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post #121 of 141
Quote:
Originally Posted by Mac-sochist View Post

the severely limited quality of CD sound

CD sound quality is not "severely limited".

Quote:
Originally Posted by Mac-sochist View Post

and this 128,000 bps, ear-destroying noise that people who never learned any better are now willing to pay money for.

I agree that this is unfortunate. Where are our lossless downloads Apple?


Quote:
Originally Posted by Mac-sochist View Post

it destroyed both the SACD and DVD-Audio formats at birth.

Oh well. Never mind. The only properly conducted double-blind comparison between DVD-Audio, SACD and "CD quality" that I'm aware of (abstract here) showed that no-one can hear the difference. I must say that I was very surprised but there you go. The problem isn't CD's 16 bit, 44.1 kHz PCM but the fact that so many CDs are horrendously mastered (lots of dynamic compression etc.)
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post #122 of 141
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Originally Posted by Mr. H View Post

The problem isn't CD's 16 bit, 44.1 kHz PCM but the fact that so many CDs are horrendously mastered (lots of dynamic compression etc.)

I agree the quality of CDs varies enormously and some of the good ones are very, very good. I also agree that the 44.1 kHz sampling rate is just fine. The 16-bit dynamic range is also all right for pop music (now that they don't try to stretch the envelope any more like they did in the 60s and 70s,) but in the quiet stretches of orchestral music where they're only using maybe 4 bits of that, it can result in artifacts that are really horrifying.

Anyway, "CDs are dead." That's what they keep telling us!
post #123 of 141
Quote:
Originally Posted by Mac-sochist View Post

Anyway, "CDs are dead." That's what they keep telling us!

In last years September Special Event keynote Jobs stated that 32% of all music sold in 2006 was not even released on CD. There is obviously a marketing spin in there somewhere, so I assume that there are a lot of indie bands on eMusic being counted. That doesn't mean that the move isn't happening, but if how many popular artists/major labels are only releasing digital copies of their music?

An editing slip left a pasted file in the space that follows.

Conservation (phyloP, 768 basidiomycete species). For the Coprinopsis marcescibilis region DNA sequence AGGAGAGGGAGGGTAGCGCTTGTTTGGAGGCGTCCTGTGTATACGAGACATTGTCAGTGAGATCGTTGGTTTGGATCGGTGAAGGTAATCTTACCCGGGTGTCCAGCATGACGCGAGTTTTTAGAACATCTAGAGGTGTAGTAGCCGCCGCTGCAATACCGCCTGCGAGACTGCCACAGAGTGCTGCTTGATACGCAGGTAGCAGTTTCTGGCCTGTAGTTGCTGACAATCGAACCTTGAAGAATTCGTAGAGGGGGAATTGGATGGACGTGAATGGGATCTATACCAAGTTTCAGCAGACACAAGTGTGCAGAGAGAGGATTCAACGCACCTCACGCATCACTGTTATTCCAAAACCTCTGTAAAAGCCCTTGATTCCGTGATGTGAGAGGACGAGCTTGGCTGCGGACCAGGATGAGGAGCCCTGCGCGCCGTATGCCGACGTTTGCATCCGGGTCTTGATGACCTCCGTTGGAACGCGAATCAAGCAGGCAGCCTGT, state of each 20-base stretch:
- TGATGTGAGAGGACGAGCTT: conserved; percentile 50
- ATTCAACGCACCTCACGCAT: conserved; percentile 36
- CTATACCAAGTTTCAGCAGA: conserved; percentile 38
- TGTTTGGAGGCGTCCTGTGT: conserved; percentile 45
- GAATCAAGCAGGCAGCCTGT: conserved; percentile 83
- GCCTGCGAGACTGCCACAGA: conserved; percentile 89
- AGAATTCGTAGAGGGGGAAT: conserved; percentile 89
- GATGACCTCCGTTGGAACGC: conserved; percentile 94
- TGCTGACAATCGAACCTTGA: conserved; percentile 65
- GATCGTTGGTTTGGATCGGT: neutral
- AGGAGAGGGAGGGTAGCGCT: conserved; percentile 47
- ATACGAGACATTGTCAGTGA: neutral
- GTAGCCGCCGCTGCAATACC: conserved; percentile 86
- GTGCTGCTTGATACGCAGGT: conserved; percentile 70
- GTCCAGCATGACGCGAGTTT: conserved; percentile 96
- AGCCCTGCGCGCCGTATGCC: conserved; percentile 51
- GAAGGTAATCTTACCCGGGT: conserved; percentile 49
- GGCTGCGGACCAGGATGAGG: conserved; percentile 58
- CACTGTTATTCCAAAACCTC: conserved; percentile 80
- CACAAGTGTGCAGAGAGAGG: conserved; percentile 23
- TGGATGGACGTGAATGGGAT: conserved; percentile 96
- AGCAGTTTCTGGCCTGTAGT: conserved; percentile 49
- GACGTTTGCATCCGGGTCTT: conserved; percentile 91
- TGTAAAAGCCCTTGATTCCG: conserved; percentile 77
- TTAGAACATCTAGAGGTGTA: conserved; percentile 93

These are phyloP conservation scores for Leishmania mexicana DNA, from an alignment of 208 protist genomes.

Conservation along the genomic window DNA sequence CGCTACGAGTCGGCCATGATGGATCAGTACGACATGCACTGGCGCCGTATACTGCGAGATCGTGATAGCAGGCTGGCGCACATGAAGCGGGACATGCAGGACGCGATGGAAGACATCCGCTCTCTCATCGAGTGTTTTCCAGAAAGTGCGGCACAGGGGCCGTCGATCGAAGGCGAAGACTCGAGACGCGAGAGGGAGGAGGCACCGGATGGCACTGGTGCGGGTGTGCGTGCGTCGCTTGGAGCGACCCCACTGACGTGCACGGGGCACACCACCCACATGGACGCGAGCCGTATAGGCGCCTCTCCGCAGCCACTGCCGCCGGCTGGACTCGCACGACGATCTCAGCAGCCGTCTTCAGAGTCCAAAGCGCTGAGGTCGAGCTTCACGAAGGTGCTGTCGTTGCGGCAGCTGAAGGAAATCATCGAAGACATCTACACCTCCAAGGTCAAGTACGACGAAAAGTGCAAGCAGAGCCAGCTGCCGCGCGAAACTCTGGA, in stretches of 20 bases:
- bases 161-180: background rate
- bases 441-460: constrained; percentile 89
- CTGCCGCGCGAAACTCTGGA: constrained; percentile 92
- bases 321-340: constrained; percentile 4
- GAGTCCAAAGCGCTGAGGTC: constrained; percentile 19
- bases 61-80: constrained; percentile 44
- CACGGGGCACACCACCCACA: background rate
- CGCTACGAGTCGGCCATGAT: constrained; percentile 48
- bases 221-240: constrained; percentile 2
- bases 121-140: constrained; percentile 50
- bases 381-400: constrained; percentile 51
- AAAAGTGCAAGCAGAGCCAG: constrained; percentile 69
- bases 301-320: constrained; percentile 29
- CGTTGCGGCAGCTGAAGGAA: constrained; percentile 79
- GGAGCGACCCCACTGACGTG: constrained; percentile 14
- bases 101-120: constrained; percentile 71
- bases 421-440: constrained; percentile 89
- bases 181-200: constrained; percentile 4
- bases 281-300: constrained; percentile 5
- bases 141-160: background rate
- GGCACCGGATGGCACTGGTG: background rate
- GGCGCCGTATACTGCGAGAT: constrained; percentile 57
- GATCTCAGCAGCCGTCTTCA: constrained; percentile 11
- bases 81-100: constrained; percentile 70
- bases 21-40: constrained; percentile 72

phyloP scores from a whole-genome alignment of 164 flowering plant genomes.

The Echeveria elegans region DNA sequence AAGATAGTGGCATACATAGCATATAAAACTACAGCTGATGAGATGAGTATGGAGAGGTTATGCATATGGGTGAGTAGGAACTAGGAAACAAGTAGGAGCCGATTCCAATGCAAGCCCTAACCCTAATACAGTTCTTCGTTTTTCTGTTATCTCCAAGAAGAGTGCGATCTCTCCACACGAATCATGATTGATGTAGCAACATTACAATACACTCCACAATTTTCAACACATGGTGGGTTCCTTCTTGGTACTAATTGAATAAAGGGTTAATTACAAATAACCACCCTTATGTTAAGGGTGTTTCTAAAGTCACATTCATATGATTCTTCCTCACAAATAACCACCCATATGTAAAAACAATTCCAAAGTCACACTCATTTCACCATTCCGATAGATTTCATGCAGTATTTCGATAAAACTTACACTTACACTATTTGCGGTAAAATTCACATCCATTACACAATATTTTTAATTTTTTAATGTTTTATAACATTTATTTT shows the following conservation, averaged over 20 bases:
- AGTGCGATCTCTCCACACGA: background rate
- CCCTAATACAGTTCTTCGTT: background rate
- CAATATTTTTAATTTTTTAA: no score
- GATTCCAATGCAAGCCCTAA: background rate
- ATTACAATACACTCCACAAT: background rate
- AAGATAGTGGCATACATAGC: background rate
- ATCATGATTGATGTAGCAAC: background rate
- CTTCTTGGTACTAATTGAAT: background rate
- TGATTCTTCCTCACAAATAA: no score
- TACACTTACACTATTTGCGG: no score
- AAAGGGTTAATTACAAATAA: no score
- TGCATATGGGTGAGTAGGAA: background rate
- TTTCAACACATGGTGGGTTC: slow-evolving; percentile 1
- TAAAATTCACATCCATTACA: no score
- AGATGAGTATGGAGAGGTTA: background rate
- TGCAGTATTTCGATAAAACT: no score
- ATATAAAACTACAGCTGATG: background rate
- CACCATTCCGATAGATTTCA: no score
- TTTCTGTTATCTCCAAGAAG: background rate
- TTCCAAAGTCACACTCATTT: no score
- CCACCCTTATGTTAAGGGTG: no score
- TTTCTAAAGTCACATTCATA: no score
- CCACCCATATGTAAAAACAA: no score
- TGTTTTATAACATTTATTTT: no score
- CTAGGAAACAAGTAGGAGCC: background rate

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post #124 of 141
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Originally Posted by solipsism View Post

In last years September Special Event keynote Jobs stated that 32% of all music sold in 2006 was not even released on CD. There is obviously a marketing spin in there somewhere, so I assume that there are a lot of indie bands on eMusic being counted. That doesn't mean that the move isn't happening, but if how many popular artists/major labels are only releasing digital copies of their music?

I don't know, but it would be interesting to find out. What I worry about is that all this "optical media are dead" hoopla will turn into another one of these self-fulfilling prophecies. You have the techno-intelligentsia pushing it from one side, and the RIAA would like nothing better than to put the genie back in the bottle and slap DRM on everything.
post #125 of 141
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Originally Posted by JeffDM View Post

How big is that audience? How many people visit this country's fine art photo galleries in a year?

millions

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No, I very clearly said that it's elitist of you to say I'm not really interested in photography because I don't agree with your views. As in "everyone that disagrees is heathen".

No, that wasn't it at all. As I explained later, I have nothing against your level of interest. What you don't have is a high interest that involves making prints that require larger sizes for the proper impact, which then require much higher quality.

Since even "amateurs are buying 13' x 19" printers in very large numbers, almost a million a year by some estimates, there is a large interest in work done beyond 8/5 x 11. More advanced amateurs and professionals are buying printers like my Canon ipf5100, or equivalent Epson and Hp. Pros are also buying machines from these companies up to 60".